Your Business Experiencing a Money Crunch? Tips for Improving Cash Flow

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It takes money to run a business—there is inventory, payment to vendors for goods and services you need to operate, marketing and employee salaries to name a few necessities. Having a steady flow of cash to tend to all of these financial responsibilities is crucial, but an issue that many small businesses may struggle with. The good news is, more cash is probably available to you than you realize, you just need to take a hard look at your operation to see where it is getting tied up. Here are some tips to get your business its much need cash infusion.

Negotiate Longer Terms with Your Vendors

When looking to improve cash flow, it is a good idea to turn your attention towards your accounts payable. You want to hold onto your money as long as possible and a great way to do this is extending payment terms with your vendors—this is especially helpful if your payment terms and the payment terms you are extending to customers are not quite gelling when it comes to available cash. By extending your terms, you have more time to receive customer payments and you can play around a bit with the money used to pay vendors without jeopardizing timely payments.

Establish a Line of Credit

A revolving line of credit can be a great way to help you out when you are in a financial bind. It is important to use it responsibly however, and evaluate terms carefully. Favorable conditions include finance charges being more favorable than a vendor’s fee for late payments or early payment discounts netting you more money than the lender’s finance charges.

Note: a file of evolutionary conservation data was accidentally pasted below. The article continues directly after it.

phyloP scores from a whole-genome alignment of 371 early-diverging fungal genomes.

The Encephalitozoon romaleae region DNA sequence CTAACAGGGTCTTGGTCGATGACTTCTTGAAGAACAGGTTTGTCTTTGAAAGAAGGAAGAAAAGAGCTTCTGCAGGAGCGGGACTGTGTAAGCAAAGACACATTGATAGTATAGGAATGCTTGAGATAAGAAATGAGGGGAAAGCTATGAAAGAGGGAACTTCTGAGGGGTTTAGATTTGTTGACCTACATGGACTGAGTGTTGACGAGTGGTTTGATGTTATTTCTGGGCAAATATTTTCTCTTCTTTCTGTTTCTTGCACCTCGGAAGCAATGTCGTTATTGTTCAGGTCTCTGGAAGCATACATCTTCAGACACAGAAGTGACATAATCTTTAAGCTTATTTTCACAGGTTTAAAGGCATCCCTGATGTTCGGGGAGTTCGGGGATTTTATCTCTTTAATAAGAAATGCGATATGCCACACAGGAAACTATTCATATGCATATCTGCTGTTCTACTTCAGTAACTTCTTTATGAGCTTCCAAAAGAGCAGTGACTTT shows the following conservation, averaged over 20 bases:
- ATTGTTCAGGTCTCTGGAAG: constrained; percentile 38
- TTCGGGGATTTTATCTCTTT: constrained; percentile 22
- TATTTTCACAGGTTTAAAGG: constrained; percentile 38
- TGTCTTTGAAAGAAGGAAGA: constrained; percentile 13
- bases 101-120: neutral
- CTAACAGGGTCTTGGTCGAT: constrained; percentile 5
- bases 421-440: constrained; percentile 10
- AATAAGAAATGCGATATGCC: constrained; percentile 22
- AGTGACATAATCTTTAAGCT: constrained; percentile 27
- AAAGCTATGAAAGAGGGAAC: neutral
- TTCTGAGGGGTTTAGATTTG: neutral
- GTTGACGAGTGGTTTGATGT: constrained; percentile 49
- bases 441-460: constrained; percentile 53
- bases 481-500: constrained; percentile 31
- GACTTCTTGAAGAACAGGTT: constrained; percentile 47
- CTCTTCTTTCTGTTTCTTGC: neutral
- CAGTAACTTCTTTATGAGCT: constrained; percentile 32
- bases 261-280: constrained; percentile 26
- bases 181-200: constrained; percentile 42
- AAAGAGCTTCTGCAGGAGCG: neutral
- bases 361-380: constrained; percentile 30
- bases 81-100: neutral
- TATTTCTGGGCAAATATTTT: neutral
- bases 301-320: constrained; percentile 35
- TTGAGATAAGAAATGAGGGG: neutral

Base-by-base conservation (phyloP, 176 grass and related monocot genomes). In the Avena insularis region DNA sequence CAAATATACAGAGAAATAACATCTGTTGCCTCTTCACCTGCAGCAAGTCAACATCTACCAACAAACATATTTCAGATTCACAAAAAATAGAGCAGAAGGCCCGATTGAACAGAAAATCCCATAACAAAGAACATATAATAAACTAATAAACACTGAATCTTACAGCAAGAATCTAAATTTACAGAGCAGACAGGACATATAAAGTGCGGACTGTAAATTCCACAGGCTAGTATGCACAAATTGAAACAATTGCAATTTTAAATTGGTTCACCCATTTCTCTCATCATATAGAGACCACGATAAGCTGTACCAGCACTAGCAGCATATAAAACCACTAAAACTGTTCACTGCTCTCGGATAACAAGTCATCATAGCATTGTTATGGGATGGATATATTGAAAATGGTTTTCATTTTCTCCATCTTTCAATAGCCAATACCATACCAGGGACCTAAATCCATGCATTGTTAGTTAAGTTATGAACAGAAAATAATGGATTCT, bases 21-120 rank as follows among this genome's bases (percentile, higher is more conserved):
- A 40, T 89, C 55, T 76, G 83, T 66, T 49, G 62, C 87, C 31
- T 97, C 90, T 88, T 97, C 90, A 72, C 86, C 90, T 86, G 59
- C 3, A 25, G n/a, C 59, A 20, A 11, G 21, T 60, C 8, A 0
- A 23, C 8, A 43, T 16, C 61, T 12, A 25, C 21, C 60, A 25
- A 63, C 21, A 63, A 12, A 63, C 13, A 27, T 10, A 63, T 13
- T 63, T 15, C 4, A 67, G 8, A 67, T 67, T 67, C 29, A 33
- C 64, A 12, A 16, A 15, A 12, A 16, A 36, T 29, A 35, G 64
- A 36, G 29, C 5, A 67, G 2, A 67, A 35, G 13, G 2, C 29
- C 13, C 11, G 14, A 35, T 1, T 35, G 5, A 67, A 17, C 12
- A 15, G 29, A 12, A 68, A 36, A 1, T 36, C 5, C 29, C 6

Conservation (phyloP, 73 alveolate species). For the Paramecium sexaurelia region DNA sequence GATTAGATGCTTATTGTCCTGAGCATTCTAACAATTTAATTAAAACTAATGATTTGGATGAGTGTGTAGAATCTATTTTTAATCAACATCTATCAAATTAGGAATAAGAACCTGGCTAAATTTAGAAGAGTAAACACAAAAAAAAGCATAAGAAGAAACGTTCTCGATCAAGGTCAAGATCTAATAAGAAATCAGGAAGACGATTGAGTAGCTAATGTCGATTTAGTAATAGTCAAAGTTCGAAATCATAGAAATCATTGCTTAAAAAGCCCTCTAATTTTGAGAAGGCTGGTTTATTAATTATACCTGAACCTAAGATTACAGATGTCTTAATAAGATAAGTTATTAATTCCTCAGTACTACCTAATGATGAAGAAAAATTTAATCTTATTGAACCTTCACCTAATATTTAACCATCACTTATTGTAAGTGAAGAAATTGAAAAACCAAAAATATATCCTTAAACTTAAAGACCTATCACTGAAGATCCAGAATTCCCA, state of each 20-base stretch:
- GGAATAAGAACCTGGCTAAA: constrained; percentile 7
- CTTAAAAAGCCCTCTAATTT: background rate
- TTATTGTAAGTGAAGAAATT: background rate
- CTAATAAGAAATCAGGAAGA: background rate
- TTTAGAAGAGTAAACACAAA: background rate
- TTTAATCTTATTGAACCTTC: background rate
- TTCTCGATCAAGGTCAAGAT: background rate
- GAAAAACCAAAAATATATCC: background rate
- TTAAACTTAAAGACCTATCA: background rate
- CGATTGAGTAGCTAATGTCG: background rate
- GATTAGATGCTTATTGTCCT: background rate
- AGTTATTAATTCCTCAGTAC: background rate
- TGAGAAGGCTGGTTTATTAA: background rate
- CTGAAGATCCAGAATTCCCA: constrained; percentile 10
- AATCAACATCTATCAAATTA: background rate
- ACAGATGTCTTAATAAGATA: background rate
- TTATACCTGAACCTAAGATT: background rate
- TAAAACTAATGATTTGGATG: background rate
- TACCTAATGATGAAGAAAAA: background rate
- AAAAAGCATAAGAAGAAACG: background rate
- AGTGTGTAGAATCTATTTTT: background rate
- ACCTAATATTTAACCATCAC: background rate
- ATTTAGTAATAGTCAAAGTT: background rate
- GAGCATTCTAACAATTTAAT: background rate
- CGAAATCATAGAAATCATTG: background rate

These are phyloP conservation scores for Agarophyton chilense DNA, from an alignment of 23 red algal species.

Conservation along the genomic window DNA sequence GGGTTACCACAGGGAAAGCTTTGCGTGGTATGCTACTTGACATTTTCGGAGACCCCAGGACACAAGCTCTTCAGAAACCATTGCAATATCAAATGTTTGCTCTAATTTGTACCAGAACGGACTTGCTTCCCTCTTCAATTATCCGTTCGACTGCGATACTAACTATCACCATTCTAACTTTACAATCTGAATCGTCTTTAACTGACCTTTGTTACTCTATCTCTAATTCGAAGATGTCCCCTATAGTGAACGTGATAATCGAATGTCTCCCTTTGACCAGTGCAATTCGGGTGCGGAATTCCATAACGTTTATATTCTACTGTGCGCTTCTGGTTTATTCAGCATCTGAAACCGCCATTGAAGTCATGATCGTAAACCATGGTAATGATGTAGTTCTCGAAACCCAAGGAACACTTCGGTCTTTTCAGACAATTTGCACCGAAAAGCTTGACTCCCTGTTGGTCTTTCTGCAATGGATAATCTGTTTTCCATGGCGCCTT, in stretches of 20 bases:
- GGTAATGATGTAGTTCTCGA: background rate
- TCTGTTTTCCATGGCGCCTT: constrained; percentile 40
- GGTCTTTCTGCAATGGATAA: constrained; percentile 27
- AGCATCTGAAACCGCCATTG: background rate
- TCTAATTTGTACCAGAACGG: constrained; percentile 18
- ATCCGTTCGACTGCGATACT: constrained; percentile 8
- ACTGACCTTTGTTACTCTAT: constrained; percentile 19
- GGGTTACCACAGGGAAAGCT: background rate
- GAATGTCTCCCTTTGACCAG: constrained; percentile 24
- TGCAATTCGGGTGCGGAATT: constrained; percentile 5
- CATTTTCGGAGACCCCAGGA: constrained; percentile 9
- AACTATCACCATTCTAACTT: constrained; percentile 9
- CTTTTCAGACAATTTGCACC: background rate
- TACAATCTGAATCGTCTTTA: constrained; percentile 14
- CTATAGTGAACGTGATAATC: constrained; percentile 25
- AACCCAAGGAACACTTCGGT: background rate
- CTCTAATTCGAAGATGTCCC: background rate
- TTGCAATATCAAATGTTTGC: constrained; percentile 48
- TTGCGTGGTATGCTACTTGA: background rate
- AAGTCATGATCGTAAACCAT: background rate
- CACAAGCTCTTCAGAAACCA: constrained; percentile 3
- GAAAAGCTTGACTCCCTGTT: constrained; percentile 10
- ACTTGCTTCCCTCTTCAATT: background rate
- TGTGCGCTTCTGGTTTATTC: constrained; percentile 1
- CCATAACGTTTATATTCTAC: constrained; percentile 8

Improve Management of Receivables

Poor receivables management is no friend to improving cash flow. First things first, make sure you are using a good accounting software program to help you input and manage invoices. Offer incentives for early payment and offer as many payment options for customers as you can. Stay on top of invoices and follow up on late payments immediately, not weeks later—when businesses are struggling financially, prioritizing payments based on the aggressiveness of vendors in collecting past due invoices is common. Getting on late payments early makes you a priority. Establish a process for dealing with past due accounts and be consistent with it.

Carefully Evaluate Inventory

Careful evaluation of inventory and how it is moving is important in improving cash flow.  See which items are moving quickly and which ones are moving fast. Concentrate on stocking the fast-moving items that will bring a faster cash infusion. Regularly monitor your stock levels to make sure you are not buying things that you really do not need to buy right now.

Establish a Savings Fund

The idea of putting money aside so it is there when you hit a financial rough patch is not just sound advice for individuals, but businesses as well. Establish a fund that you can draw on when cash flow is low. It may be tempting to do something else with the money, but when you hit a rough spot, you will be glad it is there.

Consider Receivables Funding

If you are really hurting for cash, you might want to learn more about the receivable funding process; this gives you the opportunity to sell your receivables to a financing company for immediate cash. Of course, this comes with a fee so you have to decide if getting that cash right now is worth getting paid less than the true value of the invoice later.

Kelli Cooper is a freelance writer who covers all things business.

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